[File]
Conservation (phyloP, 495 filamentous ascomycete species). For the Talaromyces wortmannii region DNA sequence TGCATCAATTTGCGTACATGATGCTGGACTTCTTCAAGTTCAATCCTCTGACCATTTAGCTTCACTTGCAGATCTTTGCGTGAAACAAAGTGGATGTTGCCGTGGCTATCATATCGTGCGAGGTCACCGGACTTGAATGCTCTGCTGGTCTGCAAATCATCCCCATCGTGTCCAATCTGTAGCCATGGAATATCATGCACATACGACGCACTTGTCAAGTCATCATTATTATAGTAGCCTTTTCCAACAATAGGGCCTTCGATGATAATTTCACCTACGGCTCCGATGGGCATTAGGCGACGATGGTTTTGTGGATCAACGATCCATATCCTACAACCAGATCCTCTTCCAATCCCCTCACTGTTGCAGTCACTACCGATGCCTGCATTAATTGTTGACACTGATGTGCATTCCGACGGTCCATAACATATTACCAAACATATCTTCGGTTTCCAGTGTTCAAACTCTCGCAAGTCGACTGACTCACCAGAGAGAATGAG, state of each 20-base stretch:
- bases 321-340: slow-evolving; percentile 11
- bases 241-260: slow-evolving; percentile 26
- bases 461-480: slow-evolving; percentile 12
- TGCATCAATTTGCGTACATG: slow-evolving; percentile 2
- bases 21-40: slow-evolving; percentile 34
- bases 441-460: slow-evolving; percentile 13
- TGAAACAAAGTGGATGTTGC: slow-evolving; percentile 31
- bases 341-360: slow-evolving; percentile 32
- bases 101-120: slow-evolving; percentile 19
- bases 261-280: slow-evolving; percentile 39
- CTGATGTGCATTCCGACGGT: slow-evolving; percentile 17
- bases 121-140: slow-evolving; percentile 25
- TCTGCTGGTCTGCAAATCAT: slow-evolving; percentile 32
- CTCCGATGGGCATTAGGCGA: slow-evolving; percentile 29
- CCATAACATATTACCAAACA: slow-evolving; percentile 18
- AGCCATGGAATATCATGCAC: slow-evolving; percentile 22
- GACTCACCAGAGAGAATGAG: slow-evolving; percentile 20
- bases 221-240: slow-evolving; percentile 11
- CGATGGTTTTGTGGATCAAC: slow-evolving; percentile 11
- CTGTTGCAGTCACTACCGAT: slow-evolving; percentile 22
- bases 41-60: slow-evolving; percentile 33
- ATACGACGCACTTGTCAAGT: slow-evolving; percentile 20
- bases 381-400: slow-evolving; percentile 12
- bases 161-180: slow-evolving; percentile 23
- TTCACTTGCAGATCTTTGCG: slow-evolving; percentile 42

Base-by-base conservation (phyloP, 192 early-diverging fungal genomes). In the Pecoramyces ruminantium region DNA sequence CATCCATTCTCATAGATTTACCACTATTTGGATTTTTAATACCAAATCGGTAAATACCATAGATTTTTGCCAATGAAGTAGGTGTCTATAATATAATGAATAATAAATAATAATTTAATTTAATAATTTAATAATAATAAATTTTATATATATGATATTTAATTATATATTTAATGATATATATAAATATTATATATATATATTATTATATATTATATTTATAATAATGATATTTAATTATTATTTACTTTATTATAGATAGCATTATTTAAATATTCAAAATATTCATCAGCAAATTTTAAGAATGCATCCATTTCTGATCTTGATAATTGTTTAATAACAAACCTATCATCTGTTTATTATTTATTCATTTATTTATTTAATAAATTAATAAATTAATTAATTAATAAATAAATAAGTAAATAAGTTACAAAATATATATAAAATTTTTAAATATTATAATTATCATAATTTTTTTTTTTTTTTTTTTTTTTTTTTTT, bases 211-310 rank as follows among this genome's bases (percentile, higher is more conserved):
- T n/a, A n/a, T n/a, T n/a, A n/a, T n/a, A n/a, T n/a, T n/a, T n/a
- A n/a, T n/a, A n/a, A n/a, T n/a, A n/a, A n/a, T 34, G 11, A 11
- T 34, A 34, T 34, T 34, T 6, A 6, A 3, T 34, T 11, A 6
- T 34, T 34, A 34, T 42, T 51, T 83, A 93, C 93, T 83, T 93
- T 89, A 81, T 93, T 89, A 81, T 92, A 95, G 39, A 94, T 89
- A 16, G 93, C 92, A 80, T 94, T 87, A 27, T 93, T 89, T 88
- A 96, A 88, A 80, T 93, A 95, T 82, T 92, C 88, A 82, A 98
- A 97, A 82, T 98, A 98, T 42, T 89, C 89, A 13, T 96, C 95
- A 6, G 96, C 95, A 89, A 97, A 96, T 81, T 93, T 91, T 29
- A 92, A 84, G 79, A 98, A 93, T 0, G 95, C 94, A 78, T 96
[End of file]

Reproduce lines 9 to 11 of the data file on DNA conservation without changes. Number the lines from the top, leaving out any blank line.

- bases 341-360: slow-evolving; percentile 32
- bases 101-120: slow-evolving; percentile 19
- bases 261-280: slow-evolving; percentile 39